Tuesday, May 30, 2006

Australia's Arc of Instability

An Australian soldier stands guard in Dili (J. Samad/AFP-Getty)

Australia finds itself in the unusual position of currently having more of its troops in East Timor than Iraq or Afghanistan.

Some 1,400 diggers (as well as troops from Malaysia and New Zealand) have joined 150 Aussie soldiers already in East Timor, which has been wracked by days of rioting in the capital city of Dili. Meanwhile, a few hundred miles to the east in the Solomon Islands, 400 Aussie troops were deployed after disputed prime ministerial elections last month resulted in riots.

Writes David Flicking of The Guardian:

It's understandable at a time like this that fears in Canberra turn towards the emergence of an "arc of instability" off Australia's northern coasts.

Even Fiji, the tourist capital of the region, has been looking sickly. There has been no repeat of the coups that result whenever the Indo-Fijian minority gets a taste of power, and fears of unrest were averted this month when generak elections returned a Melanesian-dominated government . . .

The nightmare scenario is that one of these countries could become a failed state and a breeding ground for either terrorism, or transnational crime, or both.

For the latest from East Timor, go here. For a report on the whole mess by the International Institute for Sustainable Development entitled "Aiding or Abetting: Dilemmas of Foreign Aid and Political Instability in the Melanesian Pacific," go here (pdf format).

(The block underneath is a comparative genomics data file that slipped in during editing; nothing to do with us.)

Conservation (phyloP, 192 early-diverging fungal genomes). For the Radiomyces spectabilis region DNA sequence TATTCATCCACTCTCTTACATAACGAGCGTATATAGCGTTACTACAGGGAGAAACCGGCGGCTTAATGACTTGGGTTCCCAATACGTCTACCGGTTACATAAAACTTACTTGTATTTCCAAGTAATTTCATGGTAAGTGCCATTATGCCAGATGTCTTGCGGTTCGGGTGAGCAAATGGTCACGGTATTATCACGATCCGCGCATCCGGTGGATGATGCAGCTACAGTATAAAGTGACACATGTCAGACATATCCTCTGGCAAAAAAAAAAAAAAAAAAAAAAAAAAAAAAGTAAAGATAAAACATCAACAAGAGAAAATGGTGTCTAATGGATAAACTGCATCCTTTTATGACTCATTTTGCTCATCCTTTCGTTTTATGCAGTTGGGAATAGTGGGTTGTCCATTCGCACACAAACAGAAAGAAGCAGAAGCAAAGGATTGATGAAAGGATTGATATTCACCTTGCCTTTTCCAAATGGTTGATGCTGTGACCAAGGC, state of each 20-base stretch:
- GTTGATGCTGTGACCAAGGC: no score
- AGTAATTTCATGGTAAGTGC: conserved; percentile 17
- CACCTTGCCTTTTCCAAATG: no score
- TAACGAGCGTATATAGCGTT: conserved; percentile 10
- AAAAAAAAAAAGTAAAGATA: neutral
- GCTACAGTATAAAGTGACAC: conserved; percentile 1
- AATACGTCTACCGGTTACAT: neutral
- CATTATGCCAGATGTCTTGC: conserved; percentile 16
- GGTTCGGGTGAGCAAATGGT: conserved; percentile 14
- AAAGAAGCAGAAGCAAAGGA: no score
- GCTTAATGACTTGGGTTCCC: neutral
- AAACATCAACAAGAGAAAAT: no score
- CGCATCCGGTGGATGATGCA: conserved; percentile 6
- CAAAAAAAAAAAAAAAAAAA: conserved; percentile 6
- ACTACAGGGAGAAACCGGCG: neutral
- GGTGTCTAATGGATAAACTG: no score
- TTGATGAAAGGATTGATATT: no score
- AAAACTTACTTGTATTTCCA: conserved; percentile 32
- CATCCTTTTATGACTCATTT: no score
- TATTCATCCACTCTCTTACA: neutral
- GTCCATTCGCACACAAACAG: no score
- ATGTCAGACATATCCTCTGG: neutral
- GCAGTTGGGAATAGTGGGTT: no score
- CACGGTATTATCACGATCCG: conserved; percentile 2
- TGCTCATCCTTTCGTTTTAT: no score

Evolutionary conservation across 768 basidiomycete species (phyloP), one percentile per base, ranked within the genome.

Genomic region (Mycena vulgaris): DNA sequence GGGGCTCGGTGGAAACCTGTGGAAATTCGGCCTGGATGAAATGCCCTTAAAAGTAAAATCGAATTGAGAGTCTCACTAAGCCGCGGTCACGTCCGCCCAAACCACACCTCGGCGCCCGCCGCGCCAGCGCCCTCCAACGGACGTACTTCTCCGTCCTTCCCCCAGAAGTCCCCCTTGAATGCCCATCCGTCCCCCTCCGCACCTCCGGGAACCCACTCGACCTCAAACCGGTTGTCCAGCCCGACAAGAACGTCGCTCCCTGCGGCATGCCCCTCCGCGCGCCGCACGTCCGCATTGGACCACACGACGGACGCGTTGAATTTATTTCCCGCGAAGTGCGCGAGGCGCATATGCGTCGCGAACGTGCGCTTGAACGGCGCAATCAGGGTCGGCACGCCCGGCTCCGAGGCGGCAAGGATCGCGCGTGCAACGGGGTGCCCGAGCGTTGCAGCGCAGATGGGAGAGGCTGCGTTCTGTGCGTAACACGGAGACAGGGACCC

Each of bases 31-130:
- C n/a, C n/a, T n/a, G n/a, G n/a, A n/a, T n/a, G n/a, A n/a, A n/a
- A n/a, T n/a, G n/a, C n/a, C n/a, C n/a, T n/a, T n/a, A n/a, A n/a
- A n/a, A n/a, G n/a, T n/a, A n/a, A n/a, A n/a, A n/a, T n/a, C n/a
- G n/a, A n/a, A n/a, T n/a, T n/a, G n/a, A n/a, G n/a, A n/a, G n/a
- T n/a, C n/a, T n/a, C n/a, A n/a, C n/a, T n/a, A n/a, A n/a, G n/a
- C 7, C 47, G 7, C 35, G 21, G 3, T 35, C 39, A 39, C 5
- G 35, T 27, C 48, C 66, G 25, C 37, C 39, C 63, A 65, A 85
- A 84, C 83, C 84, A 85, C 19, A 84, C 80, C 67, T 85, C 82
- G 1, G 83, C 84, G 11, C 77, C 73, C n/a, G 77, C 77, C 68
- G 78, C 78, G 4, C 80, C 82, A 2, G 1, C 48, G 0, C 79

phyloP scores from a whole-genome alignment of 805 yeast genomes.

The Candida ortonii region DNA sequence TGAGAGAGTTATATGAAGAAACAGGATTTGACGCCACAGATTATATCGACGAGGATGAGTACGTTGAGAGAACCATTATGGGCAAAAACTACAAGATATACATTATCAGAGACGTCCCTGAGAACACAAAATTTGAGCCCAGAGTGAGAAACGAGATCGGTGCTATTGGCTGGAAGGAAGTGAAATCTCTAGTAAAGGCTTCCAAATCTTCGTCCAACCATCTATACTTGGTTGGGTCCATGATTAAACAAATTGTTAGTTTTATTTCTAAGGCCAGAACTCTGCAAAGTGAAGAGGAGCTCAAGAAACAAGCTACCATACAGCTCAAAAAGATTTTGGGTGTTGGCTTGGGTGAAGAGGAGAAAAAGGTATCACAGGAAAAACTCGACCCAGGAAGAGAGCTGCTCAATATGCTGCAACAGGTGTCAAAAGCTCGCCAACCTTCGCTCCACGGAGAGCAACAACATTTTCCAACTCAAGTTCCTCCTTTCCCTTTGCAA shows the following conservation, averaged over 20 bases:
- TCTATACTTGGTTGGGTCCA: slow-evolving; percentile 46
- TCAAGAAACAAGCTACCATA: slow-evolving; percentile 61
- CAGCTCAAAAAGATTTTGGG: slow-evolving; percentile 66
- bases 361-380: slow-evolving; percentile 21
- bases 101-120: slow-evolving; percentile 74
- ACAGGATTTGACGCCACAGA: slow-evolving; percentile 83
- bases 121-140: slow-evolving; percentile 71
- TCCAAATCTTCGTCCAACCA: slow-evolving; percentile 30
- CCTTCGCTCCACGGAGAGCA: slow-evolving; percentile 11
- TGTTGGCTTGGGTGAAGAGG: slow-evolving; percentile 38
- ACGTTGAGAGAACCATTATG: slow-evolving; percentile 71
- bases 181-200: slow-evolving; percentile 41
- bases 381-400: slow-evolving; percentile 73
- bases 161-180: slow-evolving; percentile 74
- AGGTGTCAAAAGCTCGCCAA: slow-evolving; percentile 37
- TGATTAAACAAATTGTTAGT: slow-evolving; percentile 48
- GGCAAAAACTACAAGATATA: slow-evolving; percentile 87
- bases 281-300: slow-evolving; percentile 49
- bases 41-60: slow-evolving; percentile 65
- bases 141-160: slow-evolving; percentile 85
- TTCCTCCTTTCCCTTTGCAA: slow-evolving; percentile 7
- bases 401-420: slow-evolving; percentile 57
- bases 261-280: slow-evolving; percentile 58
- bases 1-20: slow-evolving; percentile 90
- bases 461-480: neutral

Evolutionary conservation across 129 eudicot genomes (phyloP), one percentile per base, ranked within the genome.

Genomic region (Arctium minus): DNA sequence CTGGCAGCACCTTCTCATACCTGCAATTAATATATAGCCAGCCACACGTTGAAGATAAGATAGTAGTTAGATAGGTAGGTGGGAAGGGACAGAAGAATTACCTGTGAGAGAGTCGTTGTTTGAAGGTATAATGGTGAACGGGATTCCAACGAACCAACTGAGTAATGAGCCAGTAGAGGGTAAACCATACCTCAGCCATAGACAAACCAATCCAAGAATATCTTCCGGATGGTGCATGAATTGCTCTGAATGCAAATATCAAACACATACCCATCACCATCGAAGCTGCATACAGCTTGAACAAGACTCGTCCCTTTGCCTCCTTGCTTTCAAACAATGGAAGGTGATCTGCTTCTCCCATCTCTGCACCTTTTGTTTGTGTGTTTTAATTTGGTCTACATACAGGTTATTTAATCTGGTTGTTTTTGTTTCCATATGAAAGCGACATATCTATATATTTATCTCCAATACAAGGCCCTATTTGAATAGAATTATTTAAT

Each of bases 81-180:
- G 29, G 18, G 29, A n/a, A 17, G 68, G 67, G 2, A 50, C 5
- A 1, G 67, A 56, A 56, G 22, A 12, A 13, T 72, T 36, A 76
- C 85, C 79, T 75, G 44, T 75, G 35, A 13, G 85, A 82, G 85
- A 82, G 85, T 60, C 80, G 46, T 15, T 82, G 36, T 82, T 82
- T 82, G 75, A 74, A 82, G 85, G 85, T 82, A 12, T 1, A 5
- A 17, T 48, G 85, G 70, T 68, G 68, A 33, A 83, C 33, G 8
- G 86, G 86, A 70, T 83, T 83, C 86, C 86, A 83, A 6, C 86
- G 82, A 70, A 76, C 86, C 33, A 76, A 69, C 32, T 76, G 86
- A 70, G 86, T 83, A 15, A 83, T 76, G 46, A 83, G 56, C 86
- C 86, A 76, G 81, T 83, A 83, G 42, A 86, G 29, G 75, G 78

An Aussie military commander in Dili wanted to make sure that truth did not become a casualty of war, but embarrassed a TV network in the process.

Brigadier Michael Slater faced Australia's Channel 9 "Today" show cameras with heavily armed soldiers standing behind him.

He was pressed by "Today" news hen Jessica Rowe about whether Dili really was as safe as the Australian military claimed given the presence of the soldiers.

Slater replied:

Jessica I feel quite safe, yes, but not because I've got these armed soldiers behind me that were put there by your stage manager here to make it look good.

I don't need these guys here.

It is not safe on the streets as it is back home in Sydney or Brisbane – no it's not, if it was we wouldn't be here. But things are getting better every day.

(Hat tip to The Mudville Gazette.)


Anonymous said...

Good old Guardian! Missing the point again.

Indonesia has long been a "breeding ground for terrorism" — remember Bali? The Australians are understandably edgy having the archipelago an hour's flying away from its northern coast, and it's only about 7 hours from New Zealand, unless you change airlines at Sydney.

While I sometimes wonder why we bother with hopeless states like Fiji and the Solomons, the fact is that the Chinese and Japanese are puring money into them (as recently as yesterday), and it's hard to see why unless it's a projection of their borders closer to Australasia and the US, for what purpose I can't imagine.

But it sticks in my craw that Australia and New Zealand continue to pour money down the throats of these people for no discernible benefit to anyone.

Shaun Mullen said...

While conceding that I view the situation from afar, it seems obvious that there is indeed an Arc of Instability, that stable central governments have never flourished in this arc and probably never will, and that as a result there is an ongoing threat to Australia.

I would imagine that some Aussies also wonder why their government "bothers" with "hopeless states," but as long as there is turmoil there is a threat and it would seem that Canberra is plotting a practical, if not altruistic, course.

At least the government is not declaring that because Fiji, for example, is a treat to regional security (as well as its own) it will invade, topple the regime and instill democracy at point of gun.

We all know how well that formula works, eh?